ALPHARETTA — Student testing costs will rise despite the state's decision not to use a standardized exam being developed for use nationally under the Common Core academic standards, Gov. Nathan Deal said Thursday.
Deal said Georgia can anticipate spending more money on testing and noted the challenge will be to design one that not only measures student progress but shows that progress as comparable to students around the country.
"This is not an easy undertaking," Deal said, answering questions after a ceremony celebrating EY's new Global IT Center in Alpharetta.
Last week, state officials announced Georgia was withdrawing from a partnership among several states working to create a test tied to Common Core, which creates basic requirements for math and English language arts.
Dozens of states, including Georgia, have embraced the standards which they helped develop under the leadership of the National Governors Association and the Council of Chief State School Officers. That has not stopped some conservative and tea party groups from criticizing the standards, which they say amount to federal intrusion and threaten student privacy.
Although the federal government has not been involved in creating the standards, it has encouraged states to adopt them under its "Race to the Top" grant competition.
Deal has said he supports having rigorous standards but that the state couldn't afford the high costs associated with the test that is being developed by the group of states that formed the Partnership for Assessment of Readiness for College and Careers, or PARCC. State officials said the test would have cost Georgia about $27.5 million more per year when the state's entire testing budget is about $25 million.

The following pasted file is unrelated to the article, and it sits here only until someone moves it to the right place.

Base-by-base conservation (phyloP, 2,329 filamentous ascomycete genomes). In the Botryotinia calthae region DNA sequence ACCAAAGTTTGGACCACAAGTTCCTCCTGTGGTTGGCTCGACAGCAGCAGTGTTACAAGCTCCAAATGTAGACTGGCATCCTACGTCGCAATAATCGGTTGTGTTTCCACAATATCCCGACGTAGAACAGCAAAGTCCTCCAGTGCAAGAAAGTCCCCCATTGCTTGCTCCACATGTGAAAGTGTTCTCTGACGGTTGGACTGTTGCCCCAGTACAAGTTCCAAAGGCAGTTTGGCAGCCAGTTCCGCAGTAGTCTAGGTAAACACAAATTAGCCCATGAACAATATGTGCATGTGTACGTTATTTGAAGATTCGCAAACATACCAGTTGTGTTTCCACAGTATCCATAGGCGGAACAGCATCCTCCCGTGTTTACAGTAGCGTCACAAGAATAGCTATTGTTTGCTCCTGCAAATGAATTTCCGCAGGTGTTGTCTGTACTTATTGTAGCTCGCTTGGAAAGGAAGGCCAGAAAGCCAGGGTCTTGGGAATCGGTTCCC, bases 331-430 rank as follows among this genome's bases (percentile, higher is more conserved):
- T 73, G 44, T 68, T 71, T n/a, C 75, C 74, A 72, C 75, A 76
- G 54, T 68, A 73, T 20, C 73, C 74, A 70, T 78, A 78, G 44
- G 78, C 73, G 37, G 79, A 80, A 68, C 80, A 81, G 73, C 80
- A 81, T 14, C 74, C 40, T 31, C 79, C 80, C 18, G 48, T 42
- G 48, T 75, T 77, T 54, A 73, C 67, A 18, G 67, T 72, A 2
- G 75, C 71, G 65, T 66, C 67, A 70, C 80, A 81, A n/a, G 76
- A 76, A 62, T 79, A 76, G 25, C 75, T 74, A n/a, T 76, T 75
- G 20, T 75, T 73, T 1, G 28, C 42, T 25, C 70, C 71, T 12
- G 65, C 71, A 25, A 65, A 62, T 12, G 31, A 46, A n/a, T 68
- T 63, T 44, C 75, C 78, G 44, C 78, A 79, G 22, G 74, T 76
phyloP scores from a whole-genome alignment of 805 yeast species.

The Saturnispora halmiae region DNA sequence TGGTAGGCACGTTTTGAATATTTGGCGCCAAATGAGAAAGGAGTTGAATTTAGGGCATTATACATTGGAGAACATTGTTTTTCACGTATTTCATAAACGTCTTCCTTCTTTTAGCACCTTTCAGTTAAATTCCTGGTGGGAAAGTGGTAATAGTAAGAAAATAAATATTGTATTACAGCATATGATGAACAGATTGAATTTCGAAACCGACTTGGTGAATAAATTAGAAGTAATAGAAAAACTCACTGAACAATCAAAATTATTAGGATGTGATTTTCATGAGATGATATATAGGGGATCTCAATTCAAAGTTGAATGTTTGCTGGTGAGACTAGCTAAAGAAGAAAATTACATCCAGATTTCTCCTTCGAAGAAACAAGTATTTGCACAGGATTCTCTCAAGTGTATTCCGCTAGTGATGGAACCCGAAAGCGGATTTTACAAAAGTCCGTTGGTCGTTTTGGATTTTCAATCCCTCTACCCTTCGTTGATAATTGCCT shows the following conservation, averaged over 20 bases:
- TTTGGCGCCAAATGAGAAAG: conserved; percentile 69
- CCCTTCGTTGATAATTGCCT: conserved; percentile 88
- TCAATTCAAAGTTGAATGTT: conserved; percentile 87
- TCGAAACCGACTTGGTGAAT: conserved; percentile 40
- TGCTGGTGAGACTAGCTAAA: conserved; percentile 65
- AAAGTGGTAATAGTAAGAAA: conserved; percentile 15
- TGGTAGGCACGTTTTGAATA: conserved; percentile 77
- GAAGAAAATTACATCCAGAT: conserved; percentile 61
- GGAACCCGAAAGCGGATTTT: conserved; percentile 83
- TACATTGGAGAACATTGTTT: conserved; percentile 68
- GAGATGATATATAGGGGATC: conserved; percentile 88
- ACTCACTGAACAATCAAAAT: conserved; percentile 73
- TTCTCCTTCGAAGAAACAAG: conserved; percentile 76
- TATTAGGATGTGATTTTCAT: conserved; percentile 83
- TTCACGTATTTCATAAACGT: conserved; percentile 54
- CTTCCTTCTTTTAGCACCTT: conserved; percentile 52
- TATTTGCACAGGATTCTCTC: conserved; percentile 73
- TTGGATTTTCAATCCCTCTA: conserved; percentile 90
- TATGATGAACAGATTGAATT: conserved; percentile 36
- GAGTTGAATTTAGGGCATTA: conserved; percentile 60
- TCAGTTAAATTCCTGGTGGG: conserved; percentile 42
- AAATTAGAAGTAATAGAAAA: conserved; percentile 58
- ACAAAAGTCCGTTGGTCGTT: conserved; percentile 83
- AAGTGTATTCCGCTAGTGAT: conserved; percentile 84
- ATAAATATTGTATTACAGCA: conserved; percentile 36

"Part of the excessive costs associated with the PARCC initiative is that it was moving away from a multiple choice to a more written response," Deal said. "That obviously takes more time to grade and certainly the costs that are associated with that are understandable. What we are challenged to do, I think, at this point, is to come up with some modification of our current system."
Meanwhile, Deal expressed confidence that Georgia would not lose $9.9 million of its $400 million Race to the Top grant because the state's new evaluation system has yet to tie teacher and administrator pay to performance.
State Schools Superintendent John Barge has said the state was not ready to implement a statewide merit pay system.
"We cannot allow the federal government to dictate what's best for Georgia's teachers and students," Barge said in a statement. "We will take our time and get it right the first time, even if that means not getting $9.9 million of this federal money."
Deal said Barge had assured him the Department of Education was moving toward that goal.
"I have every expectation that he is will do what he has promised me that he is going to do," Deal said of Barge. "I have no reason to believe that this isn't something we can accommodate and satisfy them as to the progress we're going to make."